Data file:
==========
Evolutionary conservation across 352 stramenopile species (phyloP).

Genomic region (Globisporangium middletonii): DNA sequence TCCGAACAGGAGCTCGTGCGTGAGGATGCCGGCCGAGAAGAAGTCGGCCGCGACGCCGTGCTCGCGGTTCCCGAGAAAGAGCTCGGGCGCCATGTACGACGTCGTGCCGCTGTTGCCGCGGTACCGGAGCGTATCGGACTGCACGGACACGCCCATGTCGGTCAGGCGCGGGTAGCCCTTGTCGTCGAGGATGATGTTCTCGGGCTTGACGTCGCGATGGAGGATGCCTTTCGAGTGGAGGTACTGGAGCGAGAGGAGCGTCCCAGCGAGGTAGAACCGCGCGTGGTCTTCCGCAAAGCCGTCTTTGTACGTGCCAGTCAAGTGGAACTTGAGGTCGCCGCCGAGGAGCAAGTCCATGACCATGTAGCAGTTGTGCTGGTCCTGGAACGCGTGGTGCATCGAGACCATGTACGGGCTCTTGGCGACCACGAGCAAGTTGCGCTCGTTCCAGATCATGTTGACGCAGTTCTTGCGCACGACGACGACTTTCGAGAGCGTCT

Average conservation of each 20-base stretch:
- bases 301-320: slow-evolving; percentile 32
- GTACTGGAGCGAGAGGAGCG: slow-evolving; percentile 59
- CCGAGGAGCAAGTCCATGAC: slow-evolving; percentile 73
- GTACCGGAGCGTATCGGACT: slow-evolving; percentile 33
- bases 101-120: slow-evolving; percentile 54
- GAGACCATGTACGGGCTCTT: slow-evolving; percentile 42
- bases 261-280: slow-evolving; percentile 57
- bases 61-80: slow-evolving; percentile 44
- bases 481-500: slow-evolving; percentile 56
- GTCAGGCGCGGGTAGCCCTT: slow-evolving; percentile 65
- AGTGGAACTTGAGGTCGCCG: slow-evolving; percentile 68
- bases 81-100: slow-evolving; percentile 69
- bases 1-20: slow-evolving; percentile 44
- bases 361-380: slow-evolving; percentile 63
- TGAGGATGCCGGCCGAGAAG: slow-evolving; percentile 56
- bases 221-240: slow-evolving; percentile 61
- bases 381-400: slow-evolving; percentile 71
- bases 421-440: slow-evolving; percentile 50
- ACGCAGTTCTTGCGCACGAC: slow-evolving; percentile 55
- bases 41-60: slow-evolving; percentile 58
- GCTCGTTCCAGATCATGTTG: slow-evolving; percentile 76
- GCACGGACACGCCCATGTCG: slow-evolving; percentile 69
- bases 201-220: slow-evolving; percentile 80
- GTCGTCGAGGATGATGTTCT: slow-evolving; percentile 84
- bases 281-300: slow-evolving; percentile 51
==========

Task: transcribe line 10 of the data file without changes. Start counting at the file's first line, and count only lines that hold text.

- bases 261-280: slow-evolving; percentile 57